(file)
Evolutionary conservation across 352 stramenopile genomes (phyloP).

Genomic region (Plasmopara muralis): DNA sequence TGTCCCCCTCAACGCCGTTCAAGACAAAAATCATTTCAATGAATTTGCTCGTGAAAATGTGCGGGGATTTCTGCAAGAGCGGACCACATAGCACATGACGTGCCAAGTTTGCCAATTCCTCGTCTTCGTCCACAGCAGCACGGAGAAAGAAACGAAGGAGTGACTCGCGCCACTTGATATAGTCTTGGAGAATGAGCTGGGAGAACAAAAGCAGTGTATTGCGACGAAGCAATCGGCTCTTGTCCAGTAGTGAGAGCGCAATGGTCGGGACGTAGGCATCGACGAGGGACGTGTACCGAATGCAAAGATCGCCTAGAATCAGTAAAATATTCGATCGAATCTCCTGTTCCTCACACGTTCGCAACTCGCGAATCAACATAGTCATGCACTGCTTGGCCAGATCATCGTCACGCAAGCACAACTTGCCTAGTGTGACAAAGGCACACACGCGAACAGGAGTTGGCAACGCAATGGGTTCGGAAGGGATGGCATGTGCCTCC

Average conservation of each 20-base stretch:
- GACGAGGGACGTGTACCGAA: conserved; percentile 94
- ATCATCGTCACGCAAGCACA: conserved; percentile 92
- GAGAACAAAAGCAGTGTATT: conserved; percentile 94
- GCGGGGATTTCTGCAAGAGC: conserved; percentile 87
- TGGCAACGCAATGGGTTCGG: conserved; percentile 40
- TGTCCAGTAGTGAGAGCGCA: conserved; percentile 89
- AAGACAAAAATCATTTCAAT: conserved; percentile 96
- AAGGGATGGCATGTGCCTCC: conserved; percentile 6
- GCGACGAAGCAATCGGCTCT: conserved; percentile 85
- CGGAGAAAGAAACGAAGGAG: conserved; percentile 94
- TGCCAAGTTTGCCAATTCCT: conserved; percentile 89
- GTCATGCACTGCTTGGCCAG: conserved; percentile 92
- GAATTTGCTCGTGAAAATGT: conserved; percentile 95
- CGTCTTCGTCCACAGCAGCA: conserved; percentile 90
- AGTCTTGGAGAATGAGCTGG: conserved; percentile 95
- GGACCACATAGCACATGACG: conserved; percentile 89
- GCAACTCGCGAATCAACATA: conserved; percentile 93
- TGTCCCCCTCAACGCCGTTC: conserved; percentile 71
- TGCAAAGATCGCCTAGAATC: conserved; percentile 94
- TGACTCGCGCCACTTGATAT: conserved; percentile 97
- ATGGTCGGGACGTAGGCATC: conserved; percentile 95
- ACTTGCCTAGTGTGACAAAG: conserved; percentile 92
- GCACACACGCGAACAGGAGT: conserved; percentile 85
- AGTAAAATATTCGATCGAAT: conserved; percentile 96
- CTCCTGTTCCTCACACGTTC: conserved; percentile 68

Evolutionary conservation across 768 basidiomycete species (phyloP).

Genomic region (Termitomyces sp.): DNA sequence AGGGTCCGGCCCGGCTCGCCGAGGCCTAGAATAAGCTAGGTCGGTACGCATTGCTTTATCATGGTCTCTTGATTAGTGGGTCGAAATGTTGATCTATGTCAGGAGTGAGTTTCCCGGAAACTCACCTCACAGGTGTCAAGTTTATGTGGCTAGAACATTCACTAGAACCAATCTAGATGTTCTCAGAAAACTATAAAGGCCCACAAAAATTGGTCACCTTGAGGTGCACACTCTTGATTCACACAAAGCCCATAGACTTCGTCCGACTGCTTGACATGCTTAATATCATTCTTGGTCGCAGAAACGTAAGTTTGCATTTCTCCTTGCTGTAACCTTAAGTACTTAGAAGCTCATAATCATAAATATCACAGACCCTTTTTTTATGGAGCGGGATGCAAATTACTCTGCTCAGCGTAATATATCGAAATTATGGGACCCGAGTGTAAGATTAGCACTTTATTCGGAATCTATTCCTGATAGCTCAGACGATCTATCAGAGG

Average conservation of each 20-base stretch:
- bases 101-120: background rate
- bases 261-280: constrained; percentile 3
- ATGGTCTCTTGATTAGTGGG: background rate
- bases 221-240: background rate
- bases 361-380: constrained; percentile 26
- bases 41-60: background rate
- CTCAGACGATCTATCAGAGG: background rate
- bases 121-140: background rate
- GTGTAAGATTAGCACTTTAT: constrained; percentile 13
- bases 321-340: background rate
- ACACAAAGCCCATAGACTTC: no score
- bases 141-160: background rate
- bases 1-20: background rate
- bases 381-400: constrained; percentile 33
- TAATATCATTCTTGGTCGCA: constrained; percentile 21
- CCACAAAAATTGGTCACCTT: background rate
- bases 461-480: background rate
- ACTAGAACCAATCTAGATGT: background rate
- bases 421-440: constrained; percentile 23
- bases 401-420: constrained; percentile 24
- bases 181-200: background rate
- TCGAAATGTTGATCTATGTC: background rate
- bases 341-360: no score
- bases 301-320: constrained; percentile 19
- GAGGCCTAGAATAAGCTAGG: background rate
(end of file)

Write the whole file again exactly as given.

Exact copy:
Evolutionary conservation across 352 stramenopile genomes (phyloP).

Genomic region (Plasmopara muralis): DNA sequence TGTCCCCCTCAACGCCGTTCAAGACAAAAATCATTTCAATGAATTTGCTCGTGAAAATGTGCGGGGATTTCTGCAAGAGCGGACCACATAGCACATGACGTGCCAAGTTTGCCAATTCCTCGTCTTCGTCCACAGCAGCACGGAGAAAGAAACGAAGGAGTGACTCGCGCCACTTGATATAGTCTTGGAGAATGAGCTGGGAGAACAAAAGCAGTGTATTGCGACGAAGCAATCGGCTCTTGTCCAGTAGTGAGAGCGCAATGGTCGGGACGTAGGCATCGACGAGGGACGTGTACCGAATGCAAAGATCGCCTAGAATCAGTAAAATATTCGATCGAATCTCCTGTTCCTCACACGTTCGCAACTCGCGAATCAACATAGTCATGCACTGCTTGGCCAGATCATCGTCACGCAAGCACAACTTGCCTAGTGTGACAAAGGCACACACGCGAACAGGAGTTGGCAACGCAATGGGTTCGGAAGGGATGGCATGTGCCTCC

Average conservation of each 20-base stretch:
- GACGAGGGACGTGTACCGAA: conserved; percentile 94
- ATCATCGTCACGCAAGCACA: conserved; percentile 92
- GAGAACAAAAGCAGTGTATT: conserved; percentile 94
- GCGGGGATTTCTGCAAGAGC: conserved; percentile 87
- TGGCAACGCAATGGGTTCGG: conserved; percentile 40
- TGTCCAGTAGTGAGAGCGCA: conserved; percentile 89
- AAGACAAAAATCATTTCAAT: conserved; percentile 96
- AAGGGATGGCATGTGCCTCC: conserved; percentile 6
- GCGACGAAGCAATCGGCTCT: conserved; percentile 85
- CGGAGAAAGAAACGAAGGAG: conserved; percentile 94
- TGCCAAGTTTGCCAATTCCT: conserved; percentile 89
- GTCATGCACTGCTTGGCCAG: conserved; percentile 92
- GAATTTGCTCGTGAAAATGT: conserved; percentile 95
- CGTCTTCGTCCACAGCAGCA: conserved; percentile 90
- AGTCTTGGAGAATGAGCTGG: conserved; percentile 95
- GGACCACATAGCACATGACG: conserved; percentile 89
- GCAACTCGCGAATCAACATA: conserved; percentile 93
- TGTCCCCCTCAACGCCGTTC: conserved; percentile 71
- TGCAAAGATCGCCTAGAATC: conserved; percentile 94
- TGACTCGCGCCACTTGATAT: conserved; percentile 97
- ATGGTCGGGACGTAGGCATC: conserved; percentile 95
- ACTTGCCTAGTGTGACAAAG: conserved; percentile 92
- GCACACACGCGAACAGGAGT: conserved; percentile 85
- AGTAAAATATTCGATCGAAT: conserved; percentile 96
- CTCCTGTTCCTCACACGTTC: conserved; percentile 68

Evolutionary conservation across 768 basidiomycete species (phyloP).

Genomic region (Termitomyces sp.): DNA sequence AGGGTCCGGCCCGGCTCGCCGAGGCCTAGAATAAGCTAGGTCGGTACGCATTGCTTTATCATGGTCTCTTGATTAGTGGGTCGAAATGTTGATCTATGTCAGGAGTGAGTTTCCCGGAAACTCACCTCACAGGTGTCAAGTTTATGTGGCTAGAACATTCACTAGAACCAATCTAGATGTTCTCAGAAAACTATAAAGGCCCACAAAAATTGGTCACCTTGAGGTGCACACTCTTGATTCACACAAAGCCCATAGACTTCGTCCGACTGCTTGACATGCTTAATATCATTCTTGGTCGCAGAAACGTAAGTTTGCATTTCTCCTTGCTGTAACCTTAAGTACTTAGAAGCTCATAATCATAAATATCACAGACCCTTTTTTTATGGAGCGGGATGCAAATTACTCTGCTCAGCGTAATATATCGAAATTATGGGACCCGAGTGTAAGATTAGCACTTTATTCGGAATCTATTCCTGATAGCTCAGACGATCTATCAGAGG

Average conservation of each 20-base stretch:
- bases 101-120: background rate
- bases 261-280: constrained; percentile 3
- ATGGTCTCTTGATTAGTGGG: background rate
- bases 221-240: background rate
- bases 361-380: constrained; percentile 26
- bases 41-60: background rate
- CTCAGACGATCTATCAGAGG: background rate
- bases 121-140: background rate
- GTGTAAGATTAGCACTTTAT: constrained; percentile 13
- bases 321-340: background rate
- ACACAAAGCCCATAGACTTC: no score
- bases 141-160: background rate
- bases 1-20: background rate
- bases 381-400: constrained; percentile 33
- TAATATCATTCTTGGTCGCA: constrained; percentile 21
- CCACAAAAATTGGTCACCTT: background rate
- bases 461-480: background rate
- ACTAGAACCAATCTAGATGT: background rate
- bases 421-440: constrained; percentile 23
- bases 401-420: constrained; percentile 24
- bases 181-200: background rate
- TCGAAATGTTGATCTATGTC: background rate
- bases 341-360: no score
- bases 301-320: constrained; percentile 19
- GAGGCCTAGAATAAGCTAGG: background rate